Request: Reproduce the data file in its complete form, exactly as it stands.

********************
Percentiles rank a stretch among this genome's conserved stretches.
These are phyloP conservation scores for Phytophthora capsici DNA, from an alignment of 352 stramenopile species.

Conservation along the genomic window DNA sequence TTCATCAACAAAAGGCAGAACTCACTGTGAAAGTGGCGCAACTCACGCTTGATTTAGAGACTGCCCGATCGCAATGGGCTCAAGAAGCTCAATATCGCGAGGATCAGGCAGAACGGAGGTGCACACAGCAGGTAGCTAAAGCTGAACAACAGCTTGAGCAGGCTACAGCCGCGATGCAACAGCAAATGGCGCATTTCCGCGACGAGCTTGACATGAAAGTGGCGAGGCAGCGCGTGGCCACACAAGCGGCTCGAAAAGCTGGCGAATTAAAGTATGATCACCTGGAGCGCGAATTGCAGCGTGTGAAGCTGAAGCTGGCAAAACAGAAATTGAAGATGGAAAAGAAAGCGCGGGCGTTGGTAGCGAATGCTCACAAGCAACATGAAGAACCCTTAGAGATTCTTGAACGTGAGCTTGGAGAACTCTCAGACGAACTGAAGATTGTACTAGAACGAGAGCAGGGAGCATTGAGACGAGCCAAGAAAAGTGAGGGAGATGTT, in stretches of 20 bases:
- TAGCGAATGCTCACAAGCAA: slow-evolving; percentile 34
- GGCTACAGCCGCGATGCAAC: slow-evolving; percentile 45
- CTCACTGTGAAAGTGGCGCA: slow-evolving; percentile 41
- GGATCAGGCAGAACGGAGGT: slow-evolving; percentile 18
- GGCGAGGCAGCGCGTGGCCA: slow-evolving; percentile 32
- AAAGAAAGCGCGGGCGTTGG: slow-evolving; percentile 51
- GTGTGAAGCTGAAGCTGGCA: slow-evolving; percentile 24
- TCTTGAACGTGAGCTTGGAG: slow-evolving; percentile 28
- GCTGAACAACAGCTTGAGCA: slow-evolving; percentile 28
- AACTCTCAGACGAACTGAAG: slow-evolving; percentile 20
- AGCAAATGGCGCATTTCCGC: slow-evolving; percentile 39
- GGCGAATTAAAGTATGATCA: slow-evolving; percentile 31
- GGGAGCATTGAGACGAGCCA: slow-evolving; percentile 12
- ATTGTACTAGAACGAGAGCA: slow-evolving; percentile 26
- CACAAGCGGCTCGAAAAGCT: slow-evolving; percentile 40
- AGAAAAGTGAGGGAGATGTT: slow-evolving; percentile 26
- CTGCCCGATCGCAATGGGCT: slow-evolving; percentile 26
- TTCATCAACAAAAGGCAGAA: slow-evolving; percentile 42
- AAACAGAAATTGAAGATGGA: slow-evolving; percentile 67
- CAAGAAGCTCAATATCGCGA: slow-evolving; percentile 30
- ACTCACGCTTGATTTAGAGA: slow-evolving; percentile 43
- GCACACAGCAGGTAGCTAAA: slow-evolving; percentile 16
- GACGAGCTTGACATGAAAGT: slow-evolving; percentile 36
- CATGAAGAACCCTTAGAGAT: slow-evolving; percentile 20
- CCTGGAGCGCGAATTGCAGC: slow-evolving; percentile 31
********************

Percentiles rank a stretch among this genome's conserved stretches.
These are phyloP conservation scores for Phytophthora capsici DNA, from an alignment of 352 stramenopile species.

Conservation along the genomic window DNA sequence TTCATCAACAAAAGGCAGAACTCACTGTGAAAGTGGCGCAACTCACGCTTGATTTAGAGACTGCCCGATCGCAATGGGCTCAAGAAGCTCAATATCGCGAGGATCAGGCAGAACGGAGGTGCACACAGCAGGTAGCTAAAGCTGAACAACAGCTTGAGCAGGCTACAGCCGCGATGCAACAGCAAATGGCGCATTTCCGCGACGAGCTTGACATGAAAGTGGCGAGGCAGCGCGTGGCCACACAAGCGGCTCGAAAAGCTGGCGAATTAAAGTATGATCACCTGGAGCGCGAATTGCAGCGTGTGAAGCTGAAGCTGGCAAAACAGAAATTGAAGATGGAAAAGAAAGCGCGGGCGTTGGTAGCGAATGCTCACAAGCAACATGAAGAACCCTTAGAGATTCTTGAACGTGAGCTTGGAGAACTCTCAGACGAACTGAAGATTGTACTAGAACGAGAGCAGGGAGCATTGAGACGAGCCAAGAAAAGTGAGGGAGATGTT, in stretches of 20 bases:
- TAGCGAATGCTCACAAGCAA: slow-evolving; percentile 34
- GGCTACAGCCGCGATGCAAC: slow-evolving; percentile 45
- CTCACTGTGAAAGTGGCGCA: slow-evolving; percentile 41
- GGATCAGGCAGAACGGAGGT: slow-evolving; percentile 18
- GGCGAGGCAGCGCGTGGCCA: slow-evolving; percentile 32
- AAAGAAAGCGCGGGCGTTGG: slow-evolving; percentile 51
- GTGTGAAGCTGAAGCTGGCA: slow-evolving; percentile 24
- TCTTGAACGTGAGCTTGGAG: slow-evolving; percentile 28
- GCTGAACAACAGCTTGAGCA: slow-evolving; percentile 28
- AACTCTCAGACGAACTGAAG: slow-evolving; percentile 20
- AGCAAATGGCGCATTTCCGC: slow-evolving; percentile 39
- GGCGAATTAAAGTATGATCA: slow-evolving; percentile 31
- GGGAGCATTGAGACGAGCCA: slow-evolving; percentile 12
- ATTGTACTAGAACGAGAGCA: slow-evolving; percentile 26
- CACAAGCGGCTCGAAAAGCT: slow-evolving; percentile 40
- AGAAAAGTGAGGGAGATGTT: slow-evolving; percentile 26
- CTGCCCGATCGCAATGGGCT: slow-evolving; percentile 26
- TTCATCAACAAAAGGCAGAA: slow-evolving; percentile 42
- AAACAGAAATTGAAGATGGA: slow-evolving; percentile 67
- CAAGAAGCTCAATATCGCGA: slow-evolving; percentile 30
- ACTCACGCTTGATTTAGAGA: slow-evolving; percentile 43
- GCACACAGCAGGTAGCTAAA: slow-evolving; percentile 16
- GACGAGCTTGACATGAAAGT: slow-evolving; percentile 36
- CATGAAGAACCCTTAGAGAT: slow-evolving; percentile 20
- CCTGGAGCGCGAATTGCAGC: slow-evolving; percentile 31